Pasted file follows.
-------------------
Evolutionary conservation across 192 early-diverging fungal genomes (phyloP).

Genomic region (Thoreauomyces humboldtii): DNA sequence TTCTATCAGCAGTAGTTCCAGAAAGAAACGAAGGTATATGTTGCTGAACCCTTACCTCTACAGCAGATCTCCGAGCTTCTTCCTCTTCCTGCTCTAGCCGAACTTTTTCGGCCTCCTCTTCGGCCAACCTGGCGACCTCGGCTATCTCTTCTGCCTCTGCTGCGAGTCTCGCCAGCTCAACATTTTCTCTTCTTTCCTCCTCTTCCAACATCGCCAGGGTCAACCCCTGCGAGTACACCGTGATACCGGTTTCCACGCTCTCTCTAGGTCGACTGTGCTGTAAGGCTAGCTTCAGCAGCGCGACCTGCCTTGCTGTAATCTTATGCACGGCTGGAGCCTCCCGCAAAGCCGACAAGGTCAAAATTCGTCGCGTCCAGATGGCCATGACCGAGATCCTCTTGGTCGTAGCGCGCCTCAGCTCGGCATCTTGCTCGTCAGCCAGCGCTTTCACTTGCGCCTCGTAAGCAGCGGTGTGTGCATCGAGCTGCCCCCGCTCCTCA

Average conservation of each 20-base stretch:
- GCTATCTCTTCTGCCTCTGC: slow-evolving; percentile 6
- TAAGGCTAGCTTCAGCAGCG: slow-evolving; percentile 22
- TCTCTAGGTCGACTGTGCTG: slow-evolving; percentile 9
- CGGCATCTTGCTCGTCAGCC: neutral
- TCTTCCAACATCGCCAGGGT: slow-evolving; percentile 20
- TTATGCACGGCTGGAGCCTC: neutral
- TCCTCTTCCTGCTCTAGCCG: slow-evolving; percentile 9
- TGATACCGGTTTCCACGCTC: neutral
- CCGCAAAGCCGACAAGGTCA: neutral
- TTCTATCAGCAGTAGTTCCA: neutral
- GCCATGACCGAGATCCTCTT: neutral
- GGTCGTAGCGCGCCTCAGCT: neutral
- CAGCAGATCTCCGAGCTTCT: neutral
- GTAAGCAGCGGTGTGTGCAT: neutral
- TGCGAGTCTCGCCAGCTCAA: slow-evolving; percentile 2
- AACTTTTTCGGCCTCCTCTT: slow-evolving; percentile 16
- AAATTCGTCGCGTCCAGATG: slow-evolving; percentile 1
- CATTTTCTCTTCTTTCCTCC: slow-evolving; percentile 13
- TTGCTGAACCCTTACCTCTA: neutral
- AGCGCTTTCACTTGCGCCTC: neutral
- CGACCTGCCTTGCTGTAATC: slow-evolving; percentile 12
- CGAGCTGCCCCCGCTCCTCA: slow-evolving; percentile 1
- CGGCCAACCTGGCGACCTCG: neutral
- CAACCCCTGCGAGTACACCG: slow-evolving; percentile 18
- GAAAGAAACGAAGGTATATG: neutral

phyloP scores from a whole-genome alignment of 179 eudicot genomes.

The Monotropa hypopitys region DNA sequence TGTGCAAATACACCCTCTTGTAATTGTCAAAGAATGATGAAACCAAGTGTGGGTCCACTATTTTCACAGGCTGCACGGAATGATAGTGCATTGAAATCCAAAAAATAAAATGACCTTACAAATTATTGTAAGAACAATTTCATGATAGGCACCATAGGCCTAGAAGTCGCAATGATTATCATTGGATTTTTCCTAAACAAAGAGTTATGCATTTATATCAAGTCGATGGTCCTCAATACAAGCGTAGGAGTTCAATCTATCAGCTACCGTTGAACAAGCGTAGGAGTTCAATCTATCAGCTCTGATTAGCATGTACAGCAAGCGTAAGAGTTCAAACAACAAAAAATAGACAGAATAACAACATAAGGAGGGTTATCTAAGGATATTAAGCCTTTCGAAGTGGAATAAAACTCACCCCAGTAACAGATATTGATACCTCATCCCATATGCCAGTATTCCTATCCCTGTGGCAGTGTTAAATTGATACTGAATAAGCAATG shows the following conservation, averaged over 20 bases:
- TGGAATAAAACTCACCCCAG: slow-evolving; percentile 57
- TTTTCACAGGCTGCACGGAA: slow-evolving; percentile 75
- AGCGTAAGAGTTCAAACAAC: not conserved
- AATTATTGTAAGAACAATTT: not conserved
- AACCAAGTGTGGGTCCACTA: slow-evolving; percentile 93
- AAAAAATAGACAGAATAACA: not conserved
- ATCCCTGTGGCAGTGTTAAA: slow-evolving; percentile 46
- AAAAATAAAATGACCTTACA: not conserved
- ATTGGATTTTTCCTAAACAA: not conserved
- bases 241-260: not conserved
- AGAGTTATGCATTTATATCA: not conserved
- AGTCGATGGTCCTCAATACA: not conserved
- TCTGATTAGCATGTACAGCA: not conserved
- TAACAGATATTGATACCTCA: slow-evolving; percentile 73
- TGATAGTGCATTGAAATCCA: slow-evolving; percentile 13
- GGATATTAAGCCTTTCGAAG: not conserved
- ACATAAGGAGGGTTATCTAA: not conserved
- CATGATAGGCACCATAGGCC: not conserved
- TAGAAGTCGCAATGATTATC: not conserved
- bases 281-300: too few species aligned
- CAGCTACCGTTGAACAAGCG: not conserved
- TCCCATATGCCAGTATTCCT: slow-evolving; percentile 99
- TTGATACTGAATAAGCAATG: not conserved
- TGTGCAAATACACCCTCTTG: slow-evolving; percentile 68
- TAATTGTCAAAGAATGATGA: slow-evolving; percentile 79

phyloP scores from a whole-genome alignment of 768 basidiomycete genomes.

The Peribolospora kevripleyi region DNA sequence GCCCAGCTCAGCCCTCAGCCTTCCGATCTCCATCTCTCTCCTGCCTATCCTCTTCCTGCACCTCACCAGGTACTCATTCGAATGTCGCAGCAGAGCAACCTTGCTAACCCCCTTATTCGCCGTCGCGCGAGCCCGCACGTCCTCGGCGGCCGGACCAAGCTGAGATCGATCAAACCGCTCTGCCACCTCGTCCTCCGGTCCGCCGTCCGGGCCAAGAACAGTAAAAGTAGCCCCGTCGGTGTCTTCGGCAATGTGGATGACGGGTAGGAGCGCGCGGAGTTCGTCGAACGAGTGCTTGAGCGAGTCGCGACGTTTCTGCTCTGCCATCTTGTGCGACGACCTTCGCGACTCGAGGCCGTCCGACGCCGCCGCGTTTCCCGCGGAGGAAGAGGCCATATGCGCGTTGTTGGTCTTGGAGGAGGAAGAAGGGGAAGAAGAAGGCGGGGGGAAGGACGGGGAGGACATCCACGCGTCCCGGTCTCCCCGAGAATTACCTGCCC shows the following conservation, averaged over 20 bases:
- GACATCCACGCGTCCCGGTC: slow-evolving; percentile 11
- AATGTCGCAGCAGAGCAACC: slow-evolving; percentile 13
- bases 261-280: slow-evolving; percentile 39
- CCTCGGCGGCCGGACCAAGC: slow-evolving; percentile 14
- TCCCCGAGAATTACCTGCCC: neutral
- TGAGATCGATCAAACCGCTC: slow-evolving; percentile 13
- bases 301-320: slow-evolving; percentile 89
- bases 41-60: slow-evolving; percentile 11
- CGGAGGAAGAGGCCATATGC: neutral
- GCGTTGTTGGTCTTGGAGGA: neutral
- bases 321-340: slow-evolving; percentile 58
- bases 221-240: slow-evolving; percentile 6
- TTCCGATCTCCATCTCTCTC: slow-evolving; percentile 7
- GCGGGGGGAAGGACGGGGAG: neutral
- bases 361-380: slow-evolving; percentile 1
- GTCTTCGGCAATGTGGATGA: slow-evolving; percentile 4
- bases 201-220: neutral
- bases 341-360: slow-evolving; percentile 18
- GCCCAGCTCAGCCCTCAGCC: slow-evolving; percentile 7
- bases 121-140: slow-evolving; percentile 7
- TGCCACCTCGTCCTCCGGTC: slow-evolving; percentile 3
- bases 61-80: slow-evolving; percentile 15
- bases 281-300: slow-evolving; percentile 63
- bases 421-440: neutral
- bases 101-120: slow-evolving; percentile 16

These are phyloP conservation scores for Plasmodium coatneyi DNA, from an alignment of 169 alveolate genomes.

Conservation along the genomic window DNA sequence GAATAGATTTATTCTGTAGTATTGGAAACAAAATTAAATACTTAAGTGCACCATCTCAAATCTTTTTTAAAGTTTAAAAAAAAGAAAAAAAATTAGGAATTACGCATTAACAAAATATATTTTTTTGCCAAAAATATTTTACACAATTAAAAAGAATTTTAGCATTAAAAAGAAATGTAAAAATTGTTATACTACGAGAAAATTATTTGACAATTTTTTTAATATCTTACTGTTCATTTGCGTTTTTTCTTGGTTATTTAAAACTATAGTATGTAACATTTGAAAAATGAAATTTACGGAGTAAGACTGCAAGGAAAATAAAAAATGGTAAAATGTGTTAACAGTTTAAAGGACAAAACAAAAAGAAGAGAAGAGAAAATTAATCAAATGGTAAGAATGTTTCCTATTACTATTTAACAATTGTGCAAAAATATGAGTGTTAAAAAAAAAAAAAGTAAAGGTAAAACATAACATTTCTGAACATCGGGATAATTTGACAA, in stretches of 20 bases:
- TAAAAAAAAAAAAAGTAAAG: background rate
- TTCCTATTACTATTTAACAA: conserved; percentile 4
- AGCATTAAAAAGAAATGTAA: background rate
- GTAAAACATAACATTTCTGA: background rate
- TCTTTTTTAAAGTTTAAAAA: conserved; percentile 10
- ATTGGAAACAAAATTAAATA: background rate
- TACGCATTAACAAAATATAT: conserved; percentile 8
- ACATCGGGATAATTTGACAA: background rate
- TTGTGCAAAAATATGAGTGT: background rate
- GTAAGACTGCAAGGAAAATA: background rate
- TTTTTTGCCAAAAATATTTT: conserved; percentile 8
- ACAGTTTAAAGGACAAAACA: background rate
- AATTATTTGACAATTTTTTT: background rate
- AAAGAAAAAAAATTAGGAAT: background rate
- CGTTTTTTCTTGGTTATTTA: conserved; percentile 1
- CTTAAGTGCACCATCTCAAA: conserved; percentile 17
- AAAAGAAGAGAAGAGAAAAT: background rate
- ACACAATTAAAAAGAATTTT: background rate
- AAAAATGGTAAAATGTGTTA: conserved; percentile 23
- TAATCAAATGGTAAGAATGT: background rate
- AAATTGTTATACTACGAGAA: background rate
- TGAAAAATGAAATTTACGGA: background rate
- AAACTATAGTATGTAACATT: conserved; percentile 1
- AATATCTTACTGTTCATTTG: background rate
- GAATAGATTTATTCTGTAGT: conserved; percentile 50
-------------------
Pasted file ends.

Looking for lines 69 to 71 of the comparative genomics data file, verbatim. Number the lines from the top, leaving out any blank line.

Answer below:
- bases 221-240: slow-evolving; percentile 6
- TTCCGATCTCCATCTCTCTC: slow-evolving; percentile 7
- GCGGGGGGAAGGACGGGGAG: neutral